Brendan Iribe Steps Down as Oculus CEO; Will Lead PC VR Group

Courtesy of Oculus

The Facebook-owned virtual reality firm has formed new PC and mobile VR groups.

Brendan Iribe is stepping down as CEO of Oculus to lead its newly created PC VR group. Meanwhile, the search is on for a next head of Oculus, maker of the Rift virtual reality system, which Facebook acquired for $2 billion in 2014.

The move is part of a restructuring, with Iribe described in an Oculus blog post on Tuesday. “Facebook is committed to working on VR for the long term, which means building the next great computing platform that allows people to experience anything with anyone and connects the world in bold new ways," he wrote. "Changing the world on that scale has required us to also scale Oculus at warp speed. With our growth and product strategy, we’ve decided to establish new PC and mobile VR groups to be more focused, strengthen development and accelerate our roadmap.”

Jon Thomason, who recently joined Oculus as head of software, will lead the mobile VR group.

“Together we’ll work with Mike Schroepfer, CTO of Facebook, to find a new leader for the Oculus team,” Iribe wrote, raising questions as to who would be next to lead the company. An Oculus spokeswoman confirms that the company will hire a new leader for the Oculus team, though that person will not hold the title of CEO. 

There was no mention in the blog post of Oculus founder Palmer Luckey, who has been out of the spotlight for the last few months, since several developers that work in the VR industry said they would pull their support of the Rift after learning that Luckey had contributed funding to a group of Donald Trump supporters behind anti-Hillary Clinton memes; Luckey has since apologized. The spokeswoman says Luckey continues to work at Oculus.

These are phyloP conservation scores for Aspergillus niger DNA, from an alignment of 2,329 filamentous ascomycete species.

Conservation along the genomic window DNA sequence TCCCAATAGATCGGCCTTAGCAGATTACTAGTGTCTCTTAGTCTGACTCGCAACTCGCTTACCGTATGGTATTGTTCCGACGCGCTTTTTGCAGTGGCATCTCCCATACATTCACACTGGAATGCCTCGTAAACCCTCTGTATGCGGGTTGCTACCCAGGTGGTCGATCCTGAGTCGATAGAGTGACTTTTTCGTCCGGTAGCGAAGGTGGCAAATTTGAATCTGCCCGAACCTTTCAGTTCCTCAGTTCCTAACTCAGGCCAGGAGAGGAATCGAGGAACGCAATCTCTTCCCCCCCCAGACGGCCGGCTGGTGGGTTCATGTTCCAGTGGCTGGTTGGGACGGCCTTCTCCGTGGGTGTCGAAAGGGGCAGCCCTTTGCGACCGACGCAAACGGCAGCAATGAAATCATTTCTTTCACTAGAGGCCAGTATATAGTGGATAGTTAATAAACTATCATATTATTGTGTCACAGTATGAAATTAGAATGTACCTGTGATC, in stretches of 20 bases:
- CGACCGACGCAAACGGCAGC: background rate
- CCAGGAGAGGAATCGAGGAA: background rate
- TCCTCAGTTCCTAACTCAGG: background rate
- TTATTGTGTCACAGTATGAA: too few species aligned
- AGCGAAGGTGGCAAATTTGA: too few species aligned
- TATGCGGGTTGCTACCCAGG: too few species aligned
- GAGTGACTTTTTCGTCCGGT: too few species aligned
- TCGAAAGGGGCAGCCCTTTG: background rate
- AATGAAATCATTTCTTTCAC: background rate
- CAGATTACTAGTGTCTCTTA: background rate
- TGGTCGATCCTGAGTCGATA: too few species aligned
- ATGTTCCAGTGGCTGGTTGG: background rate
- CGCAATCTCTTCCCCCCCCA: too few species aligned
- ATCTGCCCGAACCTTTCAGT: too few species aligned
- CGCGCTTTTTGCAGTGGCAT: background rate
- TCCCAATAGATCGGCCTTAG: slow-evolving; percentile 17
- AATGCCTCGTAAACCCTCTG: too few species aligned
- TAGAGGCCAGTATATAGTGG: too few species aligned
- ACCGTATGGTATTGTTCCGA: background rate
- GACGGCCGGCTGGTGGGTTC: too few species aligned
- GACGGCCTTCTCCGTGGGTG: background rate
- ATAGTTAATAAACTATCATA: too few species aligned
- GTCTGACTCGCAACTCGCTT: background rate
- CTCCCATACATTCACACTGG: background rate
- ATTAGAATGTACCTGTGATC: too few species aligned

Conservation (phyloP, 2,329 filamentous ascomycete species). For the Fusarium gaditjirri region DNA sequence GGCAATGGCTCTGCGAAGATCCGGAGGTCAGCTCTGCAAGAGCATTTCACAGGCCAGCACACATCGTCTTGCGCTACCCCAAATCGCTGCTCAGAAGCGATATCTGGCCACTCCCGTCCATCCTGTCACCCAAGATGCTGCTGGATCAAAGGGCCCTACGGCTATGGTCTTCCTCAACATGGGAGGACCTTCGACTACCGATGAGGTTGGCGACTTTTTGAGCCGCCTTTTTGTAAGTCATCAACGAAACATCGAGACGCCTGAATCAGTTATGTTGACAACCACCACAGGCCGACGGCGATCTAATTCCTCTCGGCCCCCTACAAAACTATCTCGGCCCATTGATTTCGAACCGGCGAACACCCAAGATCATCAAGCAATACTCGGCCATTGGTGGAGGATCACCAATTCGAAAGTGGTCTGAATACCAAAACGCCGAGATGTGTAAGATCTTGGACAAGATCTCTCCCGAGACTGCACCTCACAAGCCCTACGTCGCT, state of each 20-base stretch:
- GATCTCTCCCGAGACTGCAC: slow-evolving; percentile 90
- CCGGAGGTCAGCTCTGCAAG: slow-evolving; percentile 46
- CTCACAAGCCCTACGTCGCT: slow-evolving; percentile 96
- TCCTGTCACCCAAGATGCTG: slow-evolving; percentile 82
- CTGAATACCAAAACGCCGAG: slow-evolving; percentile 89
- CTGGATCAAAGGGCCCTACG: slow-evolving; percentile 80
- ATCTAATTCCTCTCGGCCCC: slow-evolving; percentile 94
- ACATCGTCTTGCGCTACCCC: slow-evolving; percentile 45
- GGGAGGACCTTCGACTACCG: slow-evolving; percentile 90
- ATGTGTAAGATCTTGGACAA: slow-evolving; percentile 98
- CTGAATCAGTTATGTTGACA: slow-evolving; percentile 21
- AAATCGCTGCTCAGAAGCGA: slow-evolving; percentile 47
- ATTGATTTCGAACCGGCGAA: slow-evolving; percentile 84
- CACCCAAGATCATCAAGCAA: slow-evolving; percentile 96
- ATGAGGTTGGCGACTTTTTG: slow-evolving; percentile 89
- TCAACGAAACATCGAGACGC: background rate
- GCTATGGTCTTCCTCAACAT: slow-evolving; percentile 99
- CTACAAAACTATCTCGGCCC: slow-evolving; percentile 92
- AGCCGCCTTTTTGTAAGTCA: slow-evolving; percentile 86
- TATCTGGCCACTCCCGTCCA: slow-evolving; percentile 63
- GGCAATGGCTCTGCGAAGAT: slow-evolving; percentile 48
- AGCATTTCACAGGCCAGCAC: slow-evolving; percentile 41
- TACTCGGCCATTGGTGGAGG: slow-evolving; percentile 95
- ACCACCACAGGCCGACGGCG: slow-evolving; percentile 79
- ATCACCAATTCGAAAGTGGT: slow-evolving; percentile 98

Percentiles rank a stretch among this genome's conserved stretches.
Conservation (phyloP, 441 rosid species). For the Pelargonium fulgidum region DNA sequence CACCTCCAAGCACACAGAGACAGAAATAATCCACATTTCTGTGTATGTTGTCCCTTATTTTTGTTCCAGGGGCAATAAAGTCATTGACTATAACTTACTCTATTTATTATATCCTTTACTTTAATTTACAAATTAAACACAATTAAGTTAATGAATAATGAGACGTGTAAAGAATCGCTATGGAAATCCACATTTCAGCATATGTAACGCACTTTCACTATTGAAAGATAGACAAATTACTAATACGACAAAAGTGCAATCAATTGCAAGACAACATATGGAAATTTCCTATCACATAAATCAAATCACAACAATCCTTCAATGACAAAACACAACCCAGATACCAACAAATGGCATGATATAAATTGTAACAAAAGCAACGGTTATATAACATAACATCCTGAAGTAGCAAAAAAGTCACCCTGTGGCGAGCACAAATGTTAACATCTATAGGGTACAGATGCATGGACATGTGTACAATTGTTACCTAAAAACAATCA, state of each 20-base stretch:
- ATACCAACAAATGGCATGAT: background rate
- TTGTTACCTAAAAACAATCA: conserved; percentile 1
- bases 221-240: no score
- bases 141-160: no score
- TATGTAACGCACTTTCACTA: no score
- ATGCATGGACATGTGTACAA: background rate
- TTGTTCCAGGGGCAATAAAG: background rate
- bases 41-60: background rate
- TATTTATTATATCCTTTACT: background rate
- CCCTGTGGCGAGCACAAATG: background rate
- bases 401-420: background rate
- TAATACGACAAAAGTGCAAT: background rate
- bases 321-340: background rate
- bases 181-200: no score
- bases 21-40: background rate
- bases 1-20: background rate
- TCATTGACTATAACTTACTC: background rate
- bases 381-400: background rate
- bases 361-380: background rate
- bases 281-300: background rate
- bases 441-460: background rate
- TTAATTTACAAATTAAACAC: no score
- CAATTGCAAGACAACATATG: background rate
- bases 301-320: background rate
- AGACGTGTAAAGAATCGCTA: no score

Last spring, Oculus released the Rift, a $599 VR system that requires a supported computer to operate. Earlier this month, the company shipped the related Touch hand controller. Oculus also worked with Samsung on Samsung VR Gear, a $99 VR system that operates with certain models of Samsung smartphones.

“We’ll continue investing deeply in research and development in computer vision, displays, optics, graphics, audio, input, and more to create the breakthroughs that will unlock new form factors and experiences," Iribe asserted in Tuesday's blog post. "We’re going to move faster at solving the grand challenges of virtual reality. We’re going to push VR far beyond the boundary of what’s possible today."

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